A new smartphone app has been developed to guide and assist members of the public through often difficult and contentious police interactions.
LegalSwipe is a free app, available on both the iTunes and Android markets. It provides step-by-step interactions through a decision tree, prompting the user to ask specific questions such as whether they are under arrest. It then tells the user what they should or should not be doing or saying with these police interactions.
The app is the brainchild of Christien Levien, a law student who completed his articles in criminal law and is currently studying for the bar exam. The inability of many of the individuals he has encountered who simply do not know how to properly interact with law enforcement is what prompted the initiative. Levien states,
After doing legal rights workshops in various communities, what I found was those who have the least understanding of what their rights are, are most likely to have them violated.
The app also provides a function to record video and audio of the entire exchange, a feature which could be essential in any subsequent questions or litigation over an unlawful arrest or search. In case the phone is seized by the police, the app sends this media file to a cloud-based Dropbox account, where it can be retrieved at a later date. An emergency notification system, contacting a pre-designated individual, can also get assistance to a person under arrest in a timely fashion.
LegalSwipe is not just a useful tool for the public, but it should assist counsel and even law enforcement. In addition to providing objective evidence about what has transpired in these interactions, it explicitly directs the user to obtain legal advice in certain situations such as an arrest.
Law enforcement could benefit because it potentially defuses a contentious interaction. By providing a user a script of tight questioning, and a legal framework for them to follow, they avoid the often heated, confusing, distrustful exchanges that occur with individuals who are being detained or arrested.
Although the app has already been designed to operate with both Canadian and American law, there is particular interest in it from the community where it emerged. The Toronto Police have been under scrutiny for a tactic they refer to as “community engagement,” which they describe as “an incredibly effective tool.” The public simply refer to the practice as “carding,” based on a contact card that is filled out due to the stop.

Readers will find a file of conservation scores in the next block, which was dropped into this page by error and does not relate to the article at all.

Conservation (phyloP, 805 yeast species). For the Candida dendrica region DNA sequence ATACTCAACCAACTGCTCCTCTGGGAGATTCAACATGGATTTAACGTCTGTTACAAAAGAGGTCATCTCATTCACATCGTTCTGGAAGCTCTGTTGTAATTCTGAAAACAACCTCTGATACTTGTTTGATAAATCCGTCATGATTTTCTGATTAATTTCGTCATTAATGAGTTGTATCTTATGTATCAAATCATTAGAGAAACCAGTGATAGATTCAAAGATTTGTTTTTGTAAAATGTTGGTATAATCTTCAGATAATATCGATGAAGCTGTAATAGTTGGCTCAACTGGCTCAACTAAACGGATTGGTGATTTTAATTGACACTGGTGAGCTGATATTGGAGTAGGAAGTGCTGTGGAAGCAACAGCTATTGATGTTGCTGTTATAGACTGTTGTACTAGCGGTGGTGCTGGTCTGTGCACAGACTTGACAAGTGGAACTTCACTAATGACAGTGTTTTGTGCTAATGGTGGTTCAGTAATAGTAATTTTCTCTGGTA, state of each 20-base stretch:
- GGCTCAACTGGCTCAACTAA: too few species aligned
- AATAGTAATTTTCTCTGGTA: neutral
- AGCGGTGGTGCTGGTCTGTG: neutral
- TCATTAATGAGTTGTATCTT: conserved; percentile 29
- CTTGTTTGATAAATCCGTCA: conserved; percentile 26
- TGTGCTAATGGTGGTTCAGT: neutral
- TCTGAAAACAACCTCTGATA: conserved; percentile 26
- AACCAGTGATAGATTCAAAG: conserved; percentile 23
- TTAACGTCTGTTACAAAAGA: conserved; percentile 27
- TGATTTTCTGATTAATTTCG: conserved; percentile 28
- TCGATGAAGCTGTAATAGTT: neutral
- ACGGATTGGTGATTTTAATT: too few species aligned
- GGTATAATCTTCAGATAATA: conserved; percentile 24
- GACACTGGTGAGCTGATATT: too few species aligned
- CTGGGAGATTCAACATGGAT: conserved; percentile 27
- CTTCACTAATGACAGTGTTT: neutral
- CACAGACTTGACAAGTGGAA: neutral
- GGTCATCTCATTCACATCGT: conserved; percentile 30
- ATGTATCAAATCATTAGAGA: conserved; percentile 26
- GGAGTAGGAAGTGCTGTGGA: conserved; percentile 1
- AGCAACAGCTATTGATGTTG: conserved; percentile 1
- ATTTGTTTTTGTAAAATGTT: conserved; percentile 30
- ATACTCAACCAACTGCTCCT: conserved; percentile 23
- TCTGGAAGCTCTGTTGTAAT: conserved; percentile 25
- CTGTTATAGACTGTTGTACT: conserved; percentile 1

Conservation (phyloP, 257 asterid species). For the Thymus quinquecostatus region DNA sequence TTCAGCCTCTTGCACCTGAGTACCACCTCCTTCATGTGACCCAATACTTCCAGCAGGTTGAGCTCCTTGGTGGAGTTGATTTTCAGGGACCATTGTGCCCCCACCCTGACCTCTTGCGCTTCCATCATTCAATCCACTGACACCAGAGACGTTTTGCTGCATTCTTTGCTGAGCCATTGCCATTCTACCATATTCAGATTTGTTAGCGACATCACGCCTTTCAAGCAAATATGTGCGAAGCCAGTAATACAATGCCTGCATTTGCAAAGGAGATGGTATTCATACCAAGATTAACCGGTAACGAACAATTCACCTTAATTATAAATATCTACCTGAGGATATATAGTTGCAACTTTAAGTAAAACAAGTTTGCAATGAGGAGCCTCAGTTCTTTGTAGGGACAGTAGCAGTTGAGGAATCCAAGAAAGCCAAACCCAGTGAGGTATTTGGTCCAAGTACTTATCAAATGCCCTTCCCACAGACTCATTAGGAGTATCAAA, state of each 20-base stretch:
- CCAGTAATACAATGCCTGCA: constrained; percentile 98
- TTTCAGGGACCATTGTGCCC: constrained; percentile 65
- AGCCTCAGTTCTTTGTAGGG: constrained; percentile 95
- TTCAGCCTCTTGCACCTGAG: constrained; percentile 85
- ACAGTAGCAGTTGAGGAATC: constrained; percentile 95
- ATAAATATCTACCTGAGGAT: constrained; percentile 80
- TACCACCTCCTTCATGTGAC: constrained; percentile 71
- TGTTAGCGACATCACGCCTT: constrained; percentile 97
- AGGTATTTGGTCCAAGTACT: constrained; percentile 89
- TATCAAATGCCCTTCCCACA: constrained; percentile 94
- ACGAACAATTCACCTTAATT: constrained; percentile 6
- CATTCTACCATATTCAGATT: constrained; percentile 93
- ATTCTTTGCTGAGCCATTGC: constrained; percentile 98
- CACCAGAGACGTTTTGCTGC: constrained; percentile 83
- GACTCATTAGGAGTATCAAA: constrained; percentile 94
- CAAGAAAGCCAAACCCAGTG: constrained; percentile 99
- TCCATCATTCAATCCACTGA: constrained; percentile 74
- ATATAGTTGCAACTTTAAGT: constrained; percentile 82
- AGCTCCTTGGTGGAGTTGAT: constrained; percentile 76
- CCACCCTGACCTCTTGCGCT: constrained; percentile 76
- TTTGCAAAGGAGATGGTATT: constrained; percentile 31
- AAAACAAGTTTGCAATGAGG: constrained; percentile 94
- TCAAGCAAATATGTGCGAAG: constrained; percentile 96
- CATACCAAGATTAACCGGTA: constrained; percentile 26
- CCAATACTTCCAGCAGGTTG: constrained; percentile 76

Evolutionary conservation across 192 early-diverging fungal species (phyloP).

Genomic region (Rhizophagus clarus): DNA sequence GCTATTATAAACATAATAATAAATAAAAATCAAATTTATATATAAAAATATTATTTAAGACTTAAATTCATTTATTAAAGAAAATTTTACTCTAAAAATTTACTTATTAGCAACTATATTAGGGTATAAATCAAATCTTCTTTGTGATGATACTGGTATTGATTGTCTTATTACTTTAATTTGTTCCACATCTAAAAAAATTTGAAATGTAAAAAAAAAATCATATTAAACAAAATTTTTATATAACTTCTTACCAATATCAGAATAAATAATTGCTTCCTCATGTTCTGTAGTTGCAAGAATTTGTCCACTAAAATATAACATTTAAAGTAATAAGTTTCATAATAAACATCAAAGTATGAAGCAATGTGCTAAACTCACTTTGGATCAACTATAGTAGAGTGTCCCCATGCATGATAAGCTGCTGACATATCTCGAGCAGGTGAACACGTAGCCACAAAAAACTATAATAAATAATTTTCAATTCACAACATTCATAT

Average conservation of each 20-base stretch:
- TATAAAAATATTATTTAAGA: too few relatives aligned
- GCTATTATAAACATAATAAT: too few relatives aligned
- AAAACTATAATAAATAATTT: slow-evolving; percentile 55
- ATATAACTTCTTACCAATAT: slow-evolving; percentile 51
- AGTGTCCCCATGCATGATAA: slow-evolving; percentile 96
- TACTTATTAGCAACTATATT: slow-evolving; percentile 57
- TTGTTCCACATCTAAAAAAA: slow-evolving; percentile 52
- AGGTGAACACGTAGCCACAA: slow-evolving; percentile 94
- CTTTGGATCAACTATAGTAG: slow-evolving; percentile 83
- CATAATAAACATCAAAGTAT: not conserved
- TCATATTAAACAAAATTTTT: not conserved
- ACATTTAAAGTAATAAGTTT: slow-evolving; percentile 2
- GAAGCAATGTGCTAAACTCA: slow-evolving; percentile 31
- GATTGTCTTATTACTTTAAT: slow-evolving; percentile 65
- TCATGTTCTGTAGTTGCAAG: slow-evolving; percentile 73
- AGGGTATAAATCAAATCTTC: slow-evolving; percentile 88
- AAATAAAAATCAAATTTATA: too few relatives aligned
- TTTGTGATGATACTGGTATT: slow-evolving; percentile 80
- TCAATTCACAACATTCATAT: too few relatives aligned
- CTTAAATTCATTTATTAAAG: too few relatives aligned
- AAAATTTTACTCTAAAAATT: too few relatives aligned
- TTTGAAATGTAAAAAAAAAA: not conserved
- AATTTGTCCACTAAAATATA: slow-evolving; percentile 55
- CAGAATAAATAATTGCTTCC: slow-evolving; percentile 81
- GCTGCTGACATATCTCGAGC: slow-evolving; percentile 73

The police stop and question members of the public and enter this information into a database, including demographic information and social contacts. The networks of contacts are used by the police to identify potential criminal associates and criminal behaviour. The problem is that most of these stops are not necessarily justified on reasonable suspicion, and certain members of the public are stopped more than others.
An investigation by the Toronto Star of 1.2 million people entered into this database between 2008-2013 revealed that the individuals stopped were more likely to be African-Canadian. The majority of these did not involve an arrest or any charges.
Desmond Cole, who spoke at the LegalSwipe launch last night, detailed in Toronto Life some of the continuing challenges:
In late March, the TPS revamped their carding policy… But when you look at the fine print, it’s clear that little has changed. Under their new procedures, police do not have to inform civilians that a carding interaction is voluntary, that they can walk away at any time. Cops won’t be required to tell civilians why they are being stopped, and their internal justifications for a stop are so broad they might as well not exist. Worst of all, the database where police have been storing this information will still be used.
The widespread opposition to carding has led to the mayor promising the practice will end.
Toronto has a troubled relationship with law enforcement generally in the recent past. The G20 summit in 2010 led to many police abuses that continue to be explored and investigated in court. The Occupy Toronto movement, in contrast, had far less contentious exchanges with the police, largely due to a strong contingent of legal observers of the eviction process.
Instead of depending on lawyers to instantaneously appear on the spot and guide the public when encountered by the police, or monitoring public protest situations that may become contentious, this technology has the potential to strengthen our civil liberties and increase our public confidence in law enforcement.
Police accountability is not a negative thing. It demonstrates that nobody is above the law – including those who are tasked with enforcing it.